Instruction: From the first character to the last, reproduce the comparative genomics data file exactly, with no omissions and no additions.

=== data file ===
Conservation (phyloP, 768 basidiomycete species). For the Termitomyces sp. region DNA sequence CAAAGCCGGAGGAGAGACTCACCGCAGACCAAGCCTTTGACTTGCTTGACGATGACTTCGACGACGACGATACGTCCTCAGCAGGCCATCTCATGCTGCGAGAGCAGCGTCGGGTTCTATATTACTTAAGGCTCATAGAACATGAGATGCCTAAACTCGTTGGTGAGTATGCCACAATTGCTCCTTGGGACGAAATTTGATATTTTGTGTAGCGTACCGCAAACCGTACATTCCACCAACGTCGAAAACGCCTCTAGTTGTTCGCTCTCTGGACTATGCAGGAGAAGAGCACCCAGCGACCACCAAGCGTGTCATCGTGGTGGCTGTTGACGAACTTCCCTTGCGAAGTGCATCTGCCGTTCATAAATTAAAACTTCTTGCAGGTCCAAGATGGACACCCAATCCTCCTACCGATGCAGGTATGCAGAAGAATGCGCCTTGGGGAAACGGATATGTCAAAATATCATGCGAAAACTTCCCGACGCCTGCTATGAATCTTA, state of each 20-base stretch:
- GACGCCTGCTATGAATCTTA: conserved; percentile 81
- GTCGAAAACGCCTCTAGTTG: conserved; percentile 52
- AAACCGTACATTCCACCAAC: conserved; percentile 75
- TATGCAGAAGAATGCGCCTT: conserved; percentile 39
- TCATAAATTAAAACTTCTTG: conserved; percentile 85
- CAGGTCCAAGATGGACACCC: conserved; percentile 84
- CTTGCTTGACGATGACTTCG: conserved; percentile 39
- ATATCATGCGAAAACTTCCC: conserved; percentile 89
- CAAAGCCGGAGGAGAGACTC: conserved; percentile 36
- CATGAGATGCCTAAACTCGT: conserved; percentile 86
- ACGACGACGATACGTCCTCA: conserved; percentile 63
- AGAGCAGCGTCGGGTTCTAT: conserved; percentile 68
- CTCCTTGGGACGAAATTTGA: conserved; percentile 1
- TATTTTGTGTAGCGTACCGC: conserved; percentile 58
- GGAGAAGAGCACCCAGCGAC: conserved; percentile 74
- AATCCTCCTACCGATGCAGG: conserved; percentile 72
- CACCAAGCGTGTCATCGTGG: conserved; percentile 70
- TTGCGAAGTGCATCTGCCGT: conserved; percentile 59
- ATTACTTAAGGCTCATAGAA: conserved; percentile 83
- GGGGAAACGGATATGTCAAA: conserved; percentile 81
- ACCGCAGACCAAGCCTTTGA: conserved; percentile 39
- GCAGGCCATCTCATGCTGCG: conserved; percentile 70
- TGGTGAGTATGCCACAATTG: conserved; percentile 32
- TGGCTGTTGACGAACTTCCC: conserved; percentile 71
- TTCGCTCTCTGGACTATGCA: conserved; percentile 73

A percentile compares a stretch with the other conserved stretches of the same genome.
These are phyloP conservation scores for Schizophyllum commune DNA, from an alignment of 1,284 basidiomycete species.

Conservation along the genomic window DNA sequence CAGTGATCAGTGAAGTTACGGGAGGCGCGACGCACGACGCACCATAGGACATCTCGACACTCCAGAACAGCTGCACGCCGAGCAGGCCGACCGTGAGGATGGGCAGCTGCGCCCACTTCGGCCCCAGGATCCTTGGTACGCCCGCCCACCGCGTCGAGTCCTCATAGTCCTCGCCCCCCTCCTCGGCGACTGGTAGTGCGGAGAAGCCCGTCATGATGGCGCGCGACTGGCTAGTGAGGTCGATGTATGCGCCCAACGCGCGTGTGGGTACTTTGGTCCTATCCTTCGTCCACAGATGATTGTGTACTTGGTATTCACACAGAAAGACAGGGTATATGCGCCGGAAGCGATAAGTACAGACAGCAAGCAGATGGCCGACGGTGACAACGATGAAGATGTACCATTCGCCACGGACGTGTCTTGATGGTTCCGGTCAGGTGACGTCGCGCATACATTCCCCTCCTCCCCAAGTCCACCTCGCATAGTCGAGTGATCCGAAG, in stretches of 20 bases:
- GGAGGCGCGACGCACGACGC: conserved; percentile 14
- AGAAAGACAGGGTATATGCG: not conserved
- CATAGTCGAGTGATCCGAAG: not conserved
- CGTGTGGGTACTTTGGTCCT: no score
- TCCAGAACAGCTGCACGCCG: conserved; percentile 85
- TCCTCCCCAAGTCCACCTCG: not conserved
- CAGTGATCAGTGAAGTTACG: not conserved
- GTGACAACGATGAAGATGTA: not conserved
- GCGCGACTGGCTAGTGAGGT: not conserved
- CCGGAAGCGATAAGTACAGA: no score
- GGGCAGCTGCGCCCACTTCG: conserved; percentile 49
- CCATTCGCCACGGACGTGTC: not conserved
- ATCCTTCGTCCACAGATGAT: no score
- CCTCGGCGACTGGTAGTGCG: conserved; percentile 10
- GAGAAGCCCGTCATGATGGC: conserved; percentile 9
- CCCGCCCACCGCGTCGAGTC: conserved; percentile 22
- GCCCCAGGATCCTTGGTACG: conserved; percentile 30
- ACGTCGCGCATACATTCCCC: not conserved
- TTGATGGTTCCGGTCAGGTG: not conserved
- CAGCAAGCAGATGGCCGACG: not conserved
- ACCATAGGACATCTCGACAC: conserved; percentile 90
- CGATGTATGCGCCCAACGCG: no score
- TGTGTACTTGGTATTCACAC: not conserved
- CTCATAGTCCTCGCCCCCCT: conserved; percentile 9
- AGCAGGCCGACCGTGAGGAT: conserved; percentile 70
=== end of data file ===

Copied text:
Conservation (phyloP, 768 basidiomycete species). For the Termitomyces sp. region DNA sequence CAAAGCCGGAGGAGAGACTCACCGCAGACCAAGCCTTTGACTTGCTTGACGATGACTTCGACGACGACGATACGTCCTCAGCAGGCCATCTCATGCTGCGAGAGCAGCGTCGGGTTCTATATTACTTAAGGCTCATAGAACATGAGATGCCTAAACTCGTTGGTGAGTATGCCACAATTGCTCCTTGGGACGAAATTTGATATTTTGTGTAGCGTACCGCAAACCGTACATTCCACCAACGTCGAAAACGCCTCTAGTTGTTCGCTCTCTGGACTATGCAGGAGAAGAGCACCCAGCGACCACCAAGCGTGTCATCGTGGTGGCTGTTGACGAACTTCCCTTGCGAAGTGCATCTGCCGTTCATAAATTAAAACTTCTTGCAGGTCCAAGATGGACACCCAATCCTCCTACCGATGCAGGTATGCAGAAGAATGCGCCTTGGGGAAACGGATATGTCAAAATATCATGCGAAAACTTCCCGACGCCTGCTATGAATCTTA, state of each 20-base stretch:
- GACGCCTGCTATGAATCTTA: conserved; percentile 81
- GTCGAAAACGCCTCTAGTTG: conserved; percentile 52
- AAACCGTACATTCCACCAAC: conserved; percentile 75
- TATGCAGAAGAATGCGCCTT: conserved; percentile 39
- TCATAAATTAAAACTTCTTG: conserved; percentile 85
- CAGGTCCAAGATGGACACCC: conserved; percentile 84
- CTTGCTTGACGATGACTTCG: conserved; percentile 39
- ATATCATGCGAAAACTTCCC: conserved; percentile 89
- CAAAGCCGGAGGAGAGACTC: conserved; percentile 36
- CATGAGATGCCTAAACTCGT: conserved; percentile 86
- ACGACGACGATACGTCCTCA: conserved; percentile 63
- AGAGCAGCGTCGGGTTCTAT: conserved; percentile 68
- CTCCTTGGGACGAAATTTGA: conserved; percentile 1
- TATTTTGTGTAGCGTACCGC: conserved; percentile 58
- GGAGAAGAGCACCCAGCGAC: conserved; percentile 74
- AATCCTCCTACCGATGCAGG: conserved; percentile 72
- CACCAAGCGTGTCATCGTGG: conserved; percentile 70
- TTGCGAAGTGCATCTGCCGT: conserved; percentile 59
- ATTACTTAAGGCTCATAGAA: conserved; percentile 83
- GGGGAAACGGATATGTCAAA: conserved; percentile 81
- ACCGCAGACCAAGCCTTTGA: conserved; percentile 39
- GCAGGCCATCTCATGCTGCG: conserved; percentile 70
- TGGTGAGTATGCCACAATTG: conserved; percentile 32
- TGGCTGTTGACGAACTTCCC: conserved; percentile 71
- TTCGCTCTCTGGACTATGCA: conserved; percentile 73

A percentile compares a stretch with the other conserved stretches of the same genome.
These are phyloP conservation scores for Schizophyllum commune DNA, from an alignment of 1,284 basidiomycete species.

Conservation along the genomic window DNA sequence CAGTGATCAGTGAAGTTACGGGAGGCGCGACGCACGACGCACCATAGGACATCTCGACACTCCAGAACAGCTGCACGCCGAGCAGGCCGACCGTGAGGATGGGCAGCTGCGCCCACTTCGGCCCCAGGATCCTTGGTACGCCCGCCCACCGCGTCGAGTCCTCATAGTCCTCGCCCCCCTCCTCGGCGACTGGTAGTGCGGAGAAGCCCGTCATGATGGCGCGCGACTGGCTAGTGAGGTCGATGTATGCGCCCAACGCGCGTGTGGGTACTTTGGTCCTATCCTTCGTCCACAGATGATTGTGTACTTGGTATTCACACAGAAAGACAGGGTATATGCGCCGGAAGCGATAAGTACAGACAGCAAGCAGATGGCCGACGGTGACAACGATGAAGATGTACCATTCGCCACGGACGTGTCTTGATGGTTCCGGTCAGGTGACGTCGCGCATACATTCCCCTCCTCCCCAAGTCCACCTCGCATAGTCGAGTGATCCGAAG, in stretches of 20 bases:
- GGAGGCGCGACGCACGACGC: conserved; percentile 14
- AGAAAGACAGGGTATATGCG: not conserved
- CATAGTCGAGTGATCCGAAG: not conserved
- CGTGTGGGTACTTTGGTCCT: no score
- TCCAGAACAGCTGCACGCCG: conserved; percentile 85
- TCCTCCCCAAGTCCACCTCG: not conserved
- CAGTGATCAGTGAAGTTACG: not conserved
- GTGACAACGATGAAGATGTA: not conserved
- GCGCGACTGGCTAGTGAGGT: not conserved
- CCGGAAGCGATAAGTACAGA: no score
- GGGCAGCTGCGCCCACTTCG: conserved; percentile 49
- CCATTCGCCACGGACGTGTC: not conserved
- ATCCTTCGTCCACAGATGAT: no score
- CCTCGGCGACTGGTAGTGCG: conserved; percentile 10
- GAGAAGCCCGTCATGATGGC: conserved; percentile 9
- CCCGCCCACCGCGTCGAGTC: conserved; percentile 22
- GCCCCAGGATCCTTGGTACG: conserved; percentile 30
- ACGTCGCGCATACATTCCCC: not conserved
- TTGATGGTTCCGGTCAGGTG: not conserved
- CAGCAAGCAGATGGCCGACG: not conserved
- ACCATAGGACATCTCGACAC: conserved; percentile 90
- CGATGTATGCGCCCAACGCG: no score
- TGTGTACTTGGTATTCACAC: not conserved
- CTCATAGTCCTCGCCCCCCT: conserved; percentile 9
- AGCAGGCCGACCGTGAGGAT: conserved; percentile 70